FILE - Florida capitol

The Florida capitol buildings in Tallahassee.

According to Rewire.News bill tracking service, at least 60 “fetal heartbeat” abortion bills have been filed in 15 states since 2013 with 55 failing to be adopted, three blocked by court rulings, including in Iowa in December, and two – both in Ohio – vetoed by Republican Gov. John Kasich.

There are now at least 14 such bills proposed in seven states for consideration during 2019 legislative sessions, including – for the first time – two in Florida.

Sen. Dennis Baxley, R-Lady Lake, on Thursday announced he was pre-filing Senate Bill 792, which would prohibit the termination of a pregnancy once a fetal heartbeat is detected and require a physician to perform an examination for a fetal heartbeat and inform a woman seeking to obtain an abortion of the presence of one of detected.

In a prepared statement, Baxley referred to the number of estimated abortions since the U.S. Supreme Court’s landmark Roe v. Wade decision in 1973.

“It’s time for us to face our history of the last 46 years and the 60 million faces of our offspring that we have extinguished,” Baxley said. “The heartbeat has always been the clear signal of the presence of life, and that life must be protected.”

Baxley’s bill is, essentially, the Senate companion to House Bill 235, pre-filed on Jan. 10 by Rep. Mike Hill, R-Pensacola.

Both would levy third-degree felony charges for any "person who knowingly or purposefully performs or induces an abortion on a pregnant woman with the specific intent of causing or abetting the termination of the life of the unborn human being whose fetal heartbeat has been detected," with limited exceptions if a woman’s life is deemed to be in danger by continuing the pregnancy.

Both bills also strike "fetus" from the state’s abortion-related laws, replacing it with "unborn human being," defining it as "an individual organism of the species Homo sapiens from fertilization until live birth."

In his statement, Baxley referred to a similar bill passed in Ohio in late 2018 that ultimately was vetoed by Gov. Kasich.

“I think we have a great opportunity this year,” he said. “Our new governor, Ron DeSantis, has expressed support for meaningful pro-life legislation, so I don’t think we’ll run in to the same issues that Ohio did.”

DeSantis has pledged to sign such a bill if the Legislature presented him with one. He has also appointed three conservative justices to the state’s Supreme Court since assuming office following the mandatory-age retirements of three liberal justices whose presence had precluded lawmakers from filing fetal heartbeat bills in the past.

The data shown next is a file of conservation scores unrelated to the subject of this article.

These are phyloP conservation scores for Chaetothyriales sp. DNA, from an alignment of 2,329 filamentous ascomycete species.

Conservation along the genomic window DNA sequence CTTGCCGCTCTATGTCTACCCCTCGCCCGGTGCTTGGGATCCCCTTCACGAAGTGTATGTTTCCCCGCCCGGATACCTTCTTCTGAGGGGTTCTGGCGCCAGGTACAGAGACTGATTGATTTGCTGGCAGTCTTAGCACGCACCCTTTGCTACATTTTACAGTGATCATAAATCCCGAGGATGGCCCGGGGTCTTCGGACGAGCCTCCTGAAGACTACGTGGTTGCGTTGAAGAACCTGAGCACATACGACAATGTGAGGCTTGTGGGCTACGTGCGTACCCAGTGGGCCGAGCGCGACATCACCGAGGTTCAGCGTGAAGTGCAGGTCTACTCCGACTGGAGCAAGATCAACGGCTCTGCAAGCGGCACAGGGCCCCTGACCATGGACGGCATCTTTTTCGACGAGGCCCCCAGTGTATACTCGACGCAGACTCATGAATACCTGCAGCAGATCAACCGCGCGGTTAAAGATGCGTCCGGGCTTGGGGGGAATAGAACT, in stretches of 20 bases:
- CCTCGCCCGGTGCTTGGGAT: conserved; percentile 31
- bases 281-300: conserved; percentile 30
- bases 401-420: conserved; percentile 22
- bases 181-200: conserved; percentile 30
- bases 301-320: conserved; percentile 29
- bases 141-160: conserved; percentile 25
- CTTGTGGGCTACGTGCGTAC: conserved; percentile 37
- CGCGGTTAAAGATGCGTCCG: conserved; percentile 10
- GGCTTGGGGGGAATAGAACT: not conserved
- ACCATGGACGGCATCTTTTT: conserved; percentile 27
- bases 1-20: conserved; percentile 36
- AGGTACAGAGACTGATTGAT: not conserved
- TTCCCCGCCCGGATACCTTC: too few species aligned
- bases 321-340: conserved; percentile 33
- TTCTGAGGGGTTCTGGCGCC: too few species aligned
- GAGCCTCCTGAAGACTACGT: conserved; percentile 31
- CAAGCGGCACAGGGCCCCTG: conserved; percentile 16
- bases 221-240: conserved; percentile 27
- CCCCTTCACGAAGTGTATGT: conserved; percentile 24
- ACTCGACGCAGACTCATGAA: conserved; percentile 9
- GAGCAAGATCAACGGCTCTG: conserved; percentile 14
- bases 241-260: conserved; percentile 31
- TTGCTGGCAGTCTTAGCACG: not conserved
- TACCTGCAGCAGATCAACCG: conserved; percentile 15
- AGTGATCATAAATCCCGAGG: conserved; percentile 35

The court, now with six of seven justices regarded as conservative, is also led by Chief Justice Charles Canady who, as a Congressman, filed the controversial federal Partial-Birth Abortion Ban Act in 1995 that was vetoed by President Bill Clinton in 1996.

According to the American Pregnancy Association, the fetal heartbeat can usually be detected when a woman is around six weeks pregnant, occasionally before a woman realizes she is pregnant.

Abortions are banned in Florida after 24 weeks of pregnancy, unless the mother's life is in danger or her physical health is seriously compromised.

Baxley’s bill, which had one co-sponsor – Sen. George Gainer, R-Panama City – by noon Thursday has not been assigned to a committee.

Hill’s HB 235, with seven co-sponsors, has been referred to the Health Quality Subcommittee, Judiciary Committee, and Health & Human Services Committee.

When introducing his bill in January, Hill said he merely wanted the state to comply with a statement in the Declaration of Independence, which states, "All men are created equal, that they are endowed by their Creator with certain unalienable Rights, that among these are Life, Liberty and the pursuit of Happiness," also applies to unborn children.

Hill said he believes any lawmaker’s first priority should be to “secure those God-given rights, one being life."

Baxley’s bill will likely draw the same fire from the same women’s rights groups and pro-choice organizations that called Hill’s proposal the “most extreme” fetal heartbeat bill introduced in any state.

"It is definitely the most extreme proposal we've ever entertained in Florida and among the most extreme in the United States," Amy Weintraub, the reproductive rights program director for Progress Florida, told CBS News in January.

Weintraub said the restrictions outlined in Hill’s bill – the same as those included in Baxley’s proposal – would make it difficult for most women to discover they are pregnant and arrange for an abortion procedure in time.

Weintraub said the limitations would "require you to get the money together, to get the transportation together. It puts legal abortion out of reach for most people."

According to the Guttmacher Institute, about 70 percent of Florida counties did not have clinics that provided abortions and 20 percent of women in the state lived in those counties.

"There is a reason this bill has failed in many other states – that is because it is unconstitutional," Florida's Democratic Party chair Terrie Rizzo said in a Jan. 16 statement. "We will fight to see that this legislation never becomes law in Florida."

 The 60-day legislative session begins March 5.